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Karen Eggert        (301) 734-7280
Andrea McNally  (202) 690-4178


WASHINGTON, Sept. 21, 2007--The U.S. Department of Agriculture’s Animal and Plant Health Inspection Service (APHIS) today announced that consistent with international standards, Panama is allowing the importation of U.S. cattle of all ages.

“Panama’s decision demonstrates confidence in the United States’ ability to effectively protect animal health and food safety with science-based safeguards,” said APHIS administrator Cindy Smith.  “We are pleased that Panama and other trading partners are taking steps to align their import requirements with international standards that support full market access for U.S. cattle.”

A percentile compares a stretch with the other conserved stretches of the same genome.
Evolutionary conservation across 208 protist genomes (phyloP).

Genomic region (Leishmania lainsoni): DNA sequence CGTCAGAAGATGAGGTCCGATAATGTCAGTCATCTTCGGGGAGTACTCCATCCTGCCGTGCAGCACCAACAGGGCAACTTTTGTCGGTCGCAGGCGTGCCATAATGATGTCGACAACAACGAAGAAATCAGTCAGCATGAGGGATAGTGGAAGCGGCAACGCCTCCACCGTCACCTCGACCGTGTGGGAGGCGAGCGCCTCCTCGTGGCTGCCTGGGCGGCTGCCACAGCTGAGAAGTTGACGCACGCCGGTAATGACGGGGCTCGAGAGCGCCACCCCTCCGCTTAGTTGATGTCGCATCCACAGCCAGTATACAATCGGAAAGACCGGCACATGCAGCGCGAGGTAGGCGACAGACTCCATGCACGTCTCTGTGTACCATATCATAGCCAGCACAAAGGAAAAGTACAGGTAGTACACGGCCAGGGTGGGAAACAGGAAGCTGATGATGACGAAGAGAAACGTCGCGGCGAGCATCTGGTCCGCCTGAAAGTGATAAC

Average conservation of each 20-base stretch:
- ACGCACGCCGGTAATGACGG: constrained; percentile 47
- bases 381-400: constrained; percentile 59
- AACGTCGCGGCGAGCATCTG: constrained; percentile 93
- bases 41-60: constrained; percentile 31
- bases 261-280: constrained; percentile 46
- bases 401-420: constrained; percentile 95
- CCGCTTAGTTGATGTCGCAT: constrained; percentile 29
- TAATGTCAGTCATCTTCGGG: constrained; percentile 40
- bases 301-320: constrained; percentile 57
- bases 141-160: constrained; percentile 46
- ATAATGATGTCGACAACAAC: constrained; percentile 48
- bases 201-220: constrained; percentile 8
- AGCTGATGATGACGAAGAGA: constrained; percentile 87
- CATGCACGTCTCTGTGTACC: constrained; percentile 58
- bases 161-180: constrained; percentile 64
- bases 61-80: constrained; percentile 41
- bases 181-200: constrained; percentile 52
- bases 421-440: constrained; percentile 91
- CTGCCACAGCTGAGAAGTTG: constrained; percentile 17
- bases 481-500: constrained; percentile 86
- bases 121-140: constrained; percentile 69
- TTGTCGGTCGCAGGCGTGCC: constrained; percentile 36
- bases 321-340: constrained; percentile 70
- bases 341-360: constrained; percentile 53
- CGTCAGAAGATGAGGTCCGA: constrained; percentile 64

In May 2007, the World Organization for Animal Health (OIE) formally classified the United States as a controlled risk country for bovine spongiform encephalopathy (BSE).  This status confirms that U.S. BSE regulatory controls are effective and that U.S. cattle can be safely traded.

Panama stopped allowing the importation of live U.S. cattle after BSE was detected in an imported Canadian cow in December 2003.  Panama has already reopened its border to the importation of cattle products from the United States.  Before the ban, Panama’s market for live U.S. cattle exports was quickly expanding.  In 2003, Panama’s importation of live U.S. cattle doubled what had been imported in the previous three years combined.
APHIS has worked closely with Panama since that time to regain full market access.  APHIS will continue to encourage other countries to take steps to align their requirements with international standards.


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